On 15 February, the Cape Board hosted a discussion with three local journalists who had recently visited Israel.
|SAZF Chairman Ben Levitas, Michael Morris, Cape Board Chairman Li Boiskin, Dave Marrs and Jan-Jan Joubert.
Jan-Jan Joubert of Beeld and Dave Marrs of Business Day participated in a trip to Israel led by Reeva Foreman of the SA Zionist Federation for six South African political editors. Cape Argus Assistant Editor Michael Morris visited Israel on a trip led by Charisse Zeifert of the South African Jewish Board of Deputies. Michael Morris described Israel as “a very sophisticated country,” and was surprised by the absence of religiosity in Tel Aviv. One of the highlights of his trip was visiting a bi-national primary school for Jewish and Arab Israelis, which recognises the holidays and traditions of both groups.
He also visited Arab-Israeli IT entrepreneurs in Nazareth, who see their future as citizens of Israel. “One of my biggest surprises was to see soldiers everywhere, without a sense of the country being a military state,” he said. Jan-Jan Joubert saw Israel through the prism of his own experiences in South Africa in the 1980s. For instance, he noticed many similarities between Israel’s Druze community and the Zulus of KwaZulu-Natal, where he grew up. He said that the increasing isolation of Israel in the world reminds him of South Africa in the 1980s, and he wondered whether Israel will be able to exist in its current form in 50 years, especially if US support for the Jewish state diminishes.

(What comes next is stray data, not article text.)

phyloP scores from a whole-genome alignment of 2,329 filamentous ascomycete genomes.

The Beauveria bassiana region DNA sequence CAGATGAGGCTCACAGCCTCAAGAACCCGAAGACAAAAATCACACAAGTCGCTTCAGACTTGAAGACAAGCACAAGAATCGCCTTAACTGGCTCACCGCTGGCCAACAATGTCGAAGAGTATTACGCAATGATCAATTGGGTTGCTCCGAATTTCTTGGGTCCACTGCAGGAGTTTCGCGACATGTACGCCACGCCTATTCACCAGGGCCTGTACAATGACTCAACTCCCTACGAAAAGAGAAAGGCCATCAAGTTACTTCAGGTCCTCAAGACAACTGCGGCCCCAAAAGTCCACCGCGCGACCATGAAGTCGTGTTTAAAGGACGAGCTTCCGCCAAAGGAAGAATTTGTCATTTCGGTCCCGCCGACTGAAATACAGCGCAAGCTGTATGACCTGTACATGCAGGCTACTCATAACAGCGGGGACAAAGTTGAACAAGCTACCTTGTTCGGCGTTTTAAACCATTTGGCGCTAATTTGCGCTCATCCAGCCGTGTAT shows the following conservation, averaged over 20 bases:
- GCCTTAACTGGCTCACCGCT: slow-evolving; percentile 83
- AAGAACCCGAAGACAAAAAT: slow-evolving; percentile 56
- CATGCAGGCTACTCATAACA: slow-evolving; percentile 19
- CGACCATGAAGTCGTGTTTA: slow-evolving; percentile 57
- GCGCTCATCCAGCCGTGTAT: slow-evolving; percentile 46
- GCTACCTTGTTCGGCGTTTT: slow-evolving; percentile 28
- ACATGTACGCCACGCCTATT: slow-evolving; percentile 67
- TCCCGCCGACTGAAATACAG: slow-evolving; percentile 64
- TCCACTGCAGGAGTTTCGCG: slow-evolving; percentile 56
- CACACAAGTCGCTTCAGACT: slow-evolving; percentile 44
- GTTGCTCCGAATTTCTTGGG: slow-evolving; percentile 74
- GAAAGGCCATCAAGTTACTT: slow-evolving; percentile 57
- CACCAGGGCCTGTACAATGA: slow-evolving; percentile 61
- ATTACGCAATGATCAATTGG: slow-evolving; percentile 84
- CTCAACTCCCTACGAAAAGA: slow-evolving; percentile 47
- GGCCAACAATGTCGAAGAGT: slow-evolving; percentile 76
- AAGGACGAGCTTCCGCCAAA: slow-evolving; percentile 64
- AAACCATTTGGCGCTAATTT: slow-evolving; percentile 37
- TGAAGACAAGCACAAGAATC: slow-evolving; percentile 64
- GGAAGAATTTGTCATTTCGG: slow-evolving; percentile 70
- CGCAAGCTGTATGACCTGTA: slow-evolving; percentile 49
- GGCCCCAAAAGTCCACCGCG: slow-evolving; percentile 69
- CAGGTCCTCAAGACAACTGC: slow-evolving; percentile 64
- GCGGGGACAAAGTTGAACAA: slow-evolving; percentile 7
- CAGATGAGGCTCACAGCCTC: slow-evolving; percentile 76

Joubert believes that one of the most pressing issues in Israel/Palestine is to whom to give the right to vote — a question that he observed makes Arab-Israelis and Palestinians excited, but Jewish-Israelis very nervous.
This was not Dave Marrs’ first trip to Israel, as he first visited the country 20 years ago. Although he noticed that many aspects of Israel had not changed since his last visit, he felt that attitudes on the Israeli-Palestinian conflict have significantly hardened on both sides. He also believes that South Africa can learn from Israel’s robust democracy and open media.
All three journalists stated their opposition to Boycott, Divestment and Sanctions (BDS) against Israel, and felt that the trip added
context and nuance to their reporting on the region.